For example, although integrating cloud-based functionality such as SaaS often involves many of the same basic challenges as integrating on-premises applications — e.g., solving data synchronization or multistep integration problems — it often involves new challenges such as security or linking to new and complex cloud APIs. You may need to invest in new, additional integration skills and technology to address cloud services integration (see "Refresh Your Practices, Governance and Technologies to Tackle Cloud Services Integration").

Another consequence of a pace-layered application strategy is that you may be reusing important application interfaces against systems of record more frequently by a wide variety of rapidly changing systems of innovation — for example, to expose internal system of record data, such as product information or inventory levels, to external business partners via composite or mobile applications. This will increase the importance of carefully designed application interfaces to accommodate change and, where appropriate, to take advantage of advanced approaches to integration including canonicals.

Mobile devices introduce additional challenges for integration because of diverse mobile platforms and mobile device intermittent connectivity over unreliable communications. The IT organization must consider new skills and technology to address mobile integration (see "Adopt Web Streaming to Enable Messaging for Mobile and Browser-Based Applications").

Recommendation:

  • Strengthen your integration competencies in cloud services integration, API management and mobile devices.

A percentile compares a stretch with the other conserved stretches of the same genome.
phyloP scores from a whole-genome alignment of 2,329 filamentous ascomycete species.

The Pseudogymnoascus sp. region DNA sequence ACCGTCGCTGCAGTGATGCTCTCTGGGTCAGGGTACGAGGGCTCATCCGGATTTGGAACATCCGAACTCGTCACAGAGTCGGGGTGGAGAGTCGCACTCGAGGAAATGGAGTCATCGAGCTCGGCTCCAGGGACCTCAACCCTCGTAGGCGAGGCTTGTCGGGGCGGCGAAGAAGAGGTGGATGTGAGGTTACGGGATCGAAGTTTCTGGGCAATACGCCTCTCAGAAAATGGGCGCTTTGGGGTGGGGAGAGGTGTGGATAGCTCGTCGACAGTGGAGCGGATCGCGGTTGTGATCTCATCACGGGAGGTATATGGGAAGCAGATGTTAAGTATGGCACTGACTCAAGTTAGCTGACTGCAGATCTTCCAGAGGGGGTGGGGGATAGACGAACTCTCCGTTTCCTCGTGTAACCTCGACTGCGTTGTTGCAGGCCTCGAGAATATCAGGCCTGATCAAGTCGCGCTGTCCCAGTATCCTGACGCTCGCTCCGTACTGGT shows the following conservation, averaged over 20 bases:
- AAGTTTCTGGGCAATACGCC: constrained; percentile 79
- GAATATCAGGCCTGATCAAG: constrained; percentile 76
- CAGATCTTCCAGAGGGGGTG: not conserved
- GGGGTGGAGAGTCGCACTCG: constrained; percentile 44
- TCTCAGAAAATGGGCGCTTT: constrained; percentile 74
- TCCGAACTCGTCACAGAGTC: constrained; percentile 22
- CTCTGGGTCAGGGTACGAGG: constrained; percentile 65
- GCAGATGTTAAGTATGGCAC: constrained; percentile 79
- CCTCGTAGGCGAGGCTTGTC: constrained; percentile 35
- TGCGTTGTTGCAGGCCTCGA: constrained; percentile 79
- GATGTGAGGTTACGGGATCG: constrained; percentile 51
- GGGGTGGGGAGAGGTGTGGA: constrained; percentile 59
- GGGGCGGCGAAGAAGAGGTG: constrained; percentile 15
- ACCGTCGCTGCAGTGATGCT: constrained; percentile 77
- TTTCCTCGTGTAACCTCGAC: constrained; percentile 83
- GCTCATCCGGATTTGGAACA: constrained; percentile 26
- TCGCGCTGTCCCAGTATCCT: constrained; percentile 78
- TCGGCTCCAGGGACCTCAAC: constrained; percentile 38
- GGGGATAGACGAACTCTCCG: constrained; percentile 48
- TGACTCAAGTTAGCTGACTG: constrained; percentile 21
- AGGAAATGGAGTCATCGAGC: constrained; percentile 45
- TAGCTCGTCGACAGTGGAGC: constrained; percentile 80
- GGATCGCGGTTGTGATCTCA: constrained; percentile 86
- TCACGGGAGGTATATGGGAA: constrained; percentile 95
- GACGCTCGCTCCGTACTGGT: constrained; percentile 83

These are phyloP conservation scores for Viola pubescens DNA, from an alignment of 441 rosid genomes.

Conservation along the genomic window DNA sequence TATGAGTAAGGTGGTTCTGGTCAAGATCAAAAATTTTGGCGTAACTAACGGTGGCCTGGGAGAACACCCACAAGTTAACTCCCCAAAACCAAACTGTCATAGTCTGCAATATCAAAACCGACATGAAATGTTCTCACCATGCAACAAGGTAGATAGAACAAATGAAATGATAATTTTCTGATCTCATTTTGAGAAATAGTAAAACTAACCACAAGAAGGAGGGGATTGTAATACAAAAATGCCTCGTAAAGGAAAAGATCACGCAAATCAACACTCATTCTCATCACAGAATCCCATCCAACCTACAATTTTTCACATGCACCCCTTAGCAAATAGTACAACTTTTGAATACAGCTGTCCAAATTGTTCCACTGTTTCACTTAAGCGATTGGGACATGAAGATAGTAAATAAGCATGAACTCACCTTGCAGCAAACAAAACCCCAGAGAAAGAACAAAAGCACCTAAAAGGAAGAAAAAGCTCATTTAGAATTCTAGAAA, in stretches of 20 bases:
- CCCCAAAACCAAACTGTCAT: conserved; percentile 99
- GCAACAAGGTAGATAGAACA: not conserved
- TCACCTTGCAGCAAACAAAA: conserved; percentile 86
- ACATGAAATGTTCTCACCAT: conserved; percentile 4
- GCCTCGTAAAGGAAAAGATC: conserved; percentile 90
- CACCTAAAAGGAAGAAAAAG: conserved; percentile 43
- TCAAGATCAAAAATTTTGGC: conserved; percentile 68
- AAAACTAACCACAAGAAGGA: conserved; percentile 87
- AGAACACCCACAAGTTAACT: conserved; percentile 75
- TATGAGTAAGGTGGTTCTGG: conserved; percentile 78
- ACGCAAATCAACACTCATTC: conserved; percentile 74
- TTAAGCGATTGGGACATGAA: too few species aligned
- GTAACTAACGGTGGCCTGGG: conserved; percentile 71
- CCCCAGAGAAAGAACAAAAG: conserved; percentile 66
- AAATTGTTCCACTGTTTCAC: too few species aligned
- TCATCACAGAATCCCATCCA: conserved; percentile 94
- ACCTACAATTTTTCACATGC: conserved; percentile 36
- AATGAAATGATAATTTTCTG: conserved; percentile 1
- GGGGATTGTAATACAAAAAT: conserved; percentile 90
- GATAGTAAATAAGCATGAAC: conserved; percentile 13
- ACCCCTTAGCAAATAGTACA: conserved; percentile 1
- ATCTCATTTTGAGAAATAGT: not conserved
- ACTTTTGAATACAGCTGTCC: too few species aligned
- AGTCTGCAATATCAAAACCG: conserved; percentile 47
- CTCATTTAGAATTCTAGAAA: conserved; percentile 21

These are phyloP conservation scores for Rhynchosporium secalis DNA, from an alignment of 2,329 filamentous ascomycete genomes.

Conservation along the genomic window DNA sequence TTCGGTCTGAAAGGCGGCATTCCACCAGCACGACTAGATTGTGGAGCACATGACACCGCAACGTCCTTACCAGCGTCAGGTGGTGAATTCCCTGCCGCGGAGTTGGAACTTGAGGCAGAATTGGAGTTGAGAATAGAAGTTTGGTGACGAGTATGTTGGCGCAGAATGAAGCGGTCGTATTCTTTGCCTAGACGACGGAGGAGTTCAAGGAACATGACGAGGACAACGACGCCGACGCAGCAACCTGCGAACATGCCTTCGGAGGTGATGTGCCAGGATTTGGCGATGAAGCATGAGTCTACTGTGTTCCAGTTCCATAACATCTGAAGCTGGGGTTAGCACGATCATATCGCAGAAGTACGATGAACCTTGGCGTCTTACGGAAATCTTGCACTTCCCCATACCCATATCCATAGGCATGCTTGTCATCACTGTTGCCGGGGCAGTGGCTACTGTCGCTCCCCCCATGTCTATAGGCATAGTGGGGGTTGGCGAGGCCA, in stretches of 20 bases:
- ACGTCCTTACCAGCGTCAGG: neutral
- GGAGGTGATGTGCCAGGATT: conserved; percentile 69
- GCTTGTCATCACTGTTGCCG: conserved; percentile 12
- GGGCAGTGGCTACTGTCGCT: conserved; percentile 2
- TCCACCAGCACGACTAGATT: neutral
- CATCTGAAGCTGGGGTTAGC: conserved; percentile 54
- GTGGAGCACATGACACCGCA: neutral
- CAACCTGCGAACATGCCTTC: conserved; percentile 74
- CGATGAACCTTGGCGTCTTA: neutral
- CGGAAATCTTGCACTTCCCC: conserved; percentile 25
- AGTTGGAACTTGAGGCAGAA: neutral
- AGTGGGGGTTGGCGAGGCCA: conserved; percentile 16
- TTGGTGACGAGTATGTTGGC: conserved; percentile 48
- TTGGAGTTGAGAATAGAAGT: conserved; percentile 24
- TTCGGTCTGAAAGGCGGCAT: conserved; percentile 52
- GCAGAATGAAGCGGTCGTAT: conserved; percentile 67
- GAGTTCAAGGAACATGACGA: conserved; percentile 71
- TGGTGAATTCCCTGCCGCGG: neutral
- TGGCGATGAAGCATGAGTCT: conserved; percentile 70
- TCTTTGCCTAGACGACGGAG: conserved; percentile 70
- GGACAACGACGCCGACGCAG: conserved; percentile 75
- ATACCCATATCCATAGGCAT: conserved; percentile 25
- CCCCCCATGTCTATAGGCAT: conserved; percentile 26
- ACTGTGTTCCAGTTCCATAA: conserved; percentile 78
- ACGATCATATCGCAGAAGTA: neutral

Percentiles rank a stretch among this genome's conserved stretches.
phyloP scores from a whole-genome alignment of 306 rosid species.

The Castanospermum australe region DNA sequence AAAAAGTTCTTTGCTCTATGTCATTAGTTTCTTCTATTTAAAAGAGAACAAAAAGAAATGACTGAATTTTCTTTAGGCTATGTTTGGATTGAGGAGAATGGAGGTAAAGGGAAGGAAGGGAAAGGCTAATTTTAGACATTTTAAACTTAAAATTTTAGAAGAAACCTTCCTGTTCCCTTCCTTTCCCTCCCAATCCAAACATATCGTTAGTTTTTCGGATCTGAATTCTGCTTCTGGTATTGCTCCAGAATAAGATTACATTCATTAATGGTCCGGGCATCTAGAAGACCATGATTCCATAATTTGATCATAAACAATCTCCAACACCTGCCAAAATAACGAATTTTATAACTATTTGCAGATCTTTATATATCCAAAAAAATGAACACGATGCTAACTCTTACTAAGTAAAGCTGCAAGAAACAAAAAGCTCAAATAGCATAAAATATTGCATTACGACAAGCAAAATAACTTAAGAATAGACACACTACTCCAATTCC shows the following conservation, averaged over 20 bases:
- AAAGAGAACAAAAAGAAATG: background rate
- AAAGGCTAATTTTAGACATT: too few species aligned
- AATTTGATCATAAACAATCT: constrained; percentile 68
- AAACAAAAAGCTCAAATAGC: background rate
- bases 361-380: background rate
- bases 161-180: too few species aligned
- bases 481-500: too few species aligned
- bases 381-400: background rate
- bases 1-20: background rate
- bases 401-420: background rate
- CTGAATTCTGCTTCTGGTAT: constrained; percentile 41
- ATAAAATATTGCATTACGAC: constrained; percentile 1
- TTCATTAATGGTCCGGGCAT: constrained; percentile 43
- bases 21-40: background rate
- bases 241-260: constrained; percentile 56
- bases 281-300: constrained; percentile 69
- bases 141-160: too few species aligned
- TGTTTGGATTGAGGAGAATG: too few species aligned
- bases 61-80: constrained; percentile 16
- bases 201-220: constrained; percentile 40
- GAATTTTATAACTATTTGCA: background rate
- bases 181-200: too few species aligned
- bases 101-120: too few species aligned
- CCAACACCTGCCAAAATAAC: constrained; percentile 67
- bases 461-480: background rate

Integrating rapidly changing, multienterprise and Nexus of Forces applications with slowly changing systems of records will proliferate sets of APIs that must be carefully managed

Systems of record don't change much — but the use of the data they contain and the functionality they encapsulate does. Internal users and external partners might not like a dated user interface, and the availability of key functionality on a mobile device might make a lot of positive difference in the way they get their jobs done and advance specific corporate processes. However, a lot of the functionality and data sitting in today's applications will be needed in tomorrow's applications. It just needs to be partitioned in different, smaller chunks, to be used according to different business logic and to be presented differently on different devices.

APIs defined over systems of record will support this change. In addition, many applications, composite applications and mobile apps will come from outside the control of central IT, and the way APIs will serve them will be key to their success. APIs will be designed initially to serve specific application needs, but they will often be used by many within the company firewall or outside it. Especially in this latter case, they will be used for purposes they might not have originally been designed for, and they will evolve in unexpected ways. APIs that were initially designed together for one use will often be consumed in substantially different ways by different consumers and from different locations.

Application services governance (ASG) focuses on APIs, and how to move them through their life cycles in ways that serve companies best, according to business opportunities. This includes API discovery (via registry/repository) and the definition of a number of policies (i.e., to design or to use services, including security). It's not a new discipline — before a critical mass of mobile apps started demanding interaction with server APIs, service-oriented architectures (SOAs) began forcing services to be shared among (largely internal) applications. So ASG is a mix of mature and proven SOA governance with the new and changing needs of rapidly evolving APIs (see "Govern Your Services and Manage Your APIs With Application Services Governance").